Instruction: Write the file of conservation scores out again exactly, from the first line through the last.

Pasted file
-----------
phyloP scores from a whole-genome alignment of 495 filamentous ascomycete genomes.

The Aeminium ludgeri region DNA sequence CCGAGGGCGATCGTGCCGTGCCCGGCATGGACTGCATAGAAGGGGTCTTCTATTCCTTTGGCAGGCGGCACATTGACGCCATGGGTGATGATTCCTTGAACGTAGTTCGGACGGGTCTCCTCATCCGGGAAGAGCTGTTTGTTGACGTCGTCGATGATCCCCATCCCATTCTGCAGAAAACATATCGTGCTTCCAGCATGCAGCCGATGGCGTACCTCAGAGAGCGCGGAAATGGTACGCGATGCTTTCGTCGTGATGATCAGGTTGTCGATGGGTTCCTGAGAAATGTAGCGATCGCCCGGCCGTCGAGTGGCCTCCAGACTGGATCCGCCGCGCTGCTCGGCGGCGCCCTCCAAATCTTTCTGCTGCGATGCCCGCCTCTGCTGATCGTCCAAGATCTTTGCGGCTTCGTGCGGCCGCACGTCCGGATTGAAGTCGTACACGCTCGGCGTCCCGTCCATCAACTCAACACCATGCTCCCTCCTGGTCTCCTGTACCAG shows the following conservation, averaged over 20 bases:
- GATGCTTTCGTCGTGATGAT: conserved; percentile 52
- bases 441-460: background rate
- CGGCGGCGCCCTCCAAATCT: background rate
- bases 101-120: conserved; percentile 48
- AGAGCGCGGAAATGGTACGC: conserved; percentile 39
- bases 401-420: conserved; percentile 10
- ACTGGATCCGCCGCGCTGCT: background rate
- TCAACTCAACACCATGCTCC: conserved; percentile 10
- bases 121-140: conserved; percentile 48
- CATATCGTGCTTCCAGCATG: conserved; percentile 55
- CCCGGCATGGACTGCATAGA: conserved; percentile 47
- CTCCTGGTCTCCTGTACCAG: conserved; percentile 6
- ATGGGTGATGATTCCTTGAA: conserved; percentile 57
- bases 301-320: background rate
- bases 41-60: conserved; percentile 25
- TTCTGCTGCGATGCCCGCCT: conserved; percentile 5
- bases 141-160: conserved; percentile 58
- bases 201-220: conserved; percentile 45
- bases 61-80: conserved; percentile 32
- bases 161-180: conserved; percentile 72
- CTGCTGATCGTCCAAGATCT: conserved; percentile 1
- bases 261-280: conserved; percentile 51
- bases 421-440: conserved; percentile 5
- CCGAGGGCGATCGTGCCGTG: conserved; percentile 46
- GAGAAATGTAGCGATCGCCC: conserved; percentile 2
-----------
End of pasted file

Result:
phyloP scores from a whole-genome alignment of 495 filamentous ascomycete genomes.

The Aeminium ludgeri region DNA sequence CCGAGGGCGATCGTGCCGTGCCCGGCATGGACTGCATAGAAGGGGTCTTCTATTCCTTTGGCAGGCGGCACATTGACGCCATGGGTGATGATTCCTTGAACGTAGTTCGGACGGGTCTCCTCATCCGGGAAGAGCTGTTTGTTGACGTCGTCGATGATCCCCATCCCATTCTGCAGAAAACATATCGTGCTTCCAGCATGCAGCCGATGGCGTACCTCAGAGAGCGCGGAAATGGTACGCGATGCTTTCGTCGTGATGATCAGGTTGTCGATGGGTTCCTGAGAAATGTAGCGATCGCCCGGCCGTCGAGTGGCCTCCAGACTGGATCCGCCGCGCTGCTCGGCGGCGCCCTCCAAATCTTTCTGCTGCGATGCCCGCCTCTGCTGATCGTCCAAGATCTTTGCGGCTTCGTGCGGCCGCACGTCCGGATTGAAGTCGTACACGCTCGGCGTCCCGTCCATCAACTCAACACCATGCTCCCTCCTGGTCTCCTGTACCAG shows the following conservation, averaged over 20 bases:
- GATGCTTTCGTCGTGATGAT: conserved; percentile 52
- bases 441-460: background rate
- CGGCGGCGCCCTCCAAATCT: background rate
- bases 101-120: conserved; percentile 48
- AGAGCGCGGAAATGGTACGC: conserved; percentile 39
- bases 401-420: conserved; percentile 10
- ACTGGATCCGCCGCGCTGCT: background rate
- TCAACTCAACACCATGCTCC: conserved; percentile 10
- bases 121-140: conserved; percentile 48
- CATATCGTGCTTCCAGCATG: conserved; percentile 55
- CCCGGCATGGACTGCATAGA: conserved; percentile 47
- CTCCTGGTCTCCTGTACCAG: conserved; percentile 6
- ATGGGTGATGATTCCTTGAA: conserved; percentile 57
- bases 301-320: background rate
- bases 41-60: conserved; percentile 25
- TTCTGCTGCGATGCCCGCCT: conserved; percentile 5
- bases 141-160: conserved; percentile 58
- bases 201-220: conserved; percentile 45
- bases 61-80: conserved; percentile 32
- bases 161-180: conserved; percentile 72
- CTGCTGATCGTCCAAGATCT: conserved; percentile 1
- bases 261-280: conserved; percentile 51
- bases 421-440: conserved; percentile 5
- CCGAGGGCGATCGTGCCGTG: conserved; percentile 46
- GAGAAATGTAGCGATCGCCC: conserved; percentile 2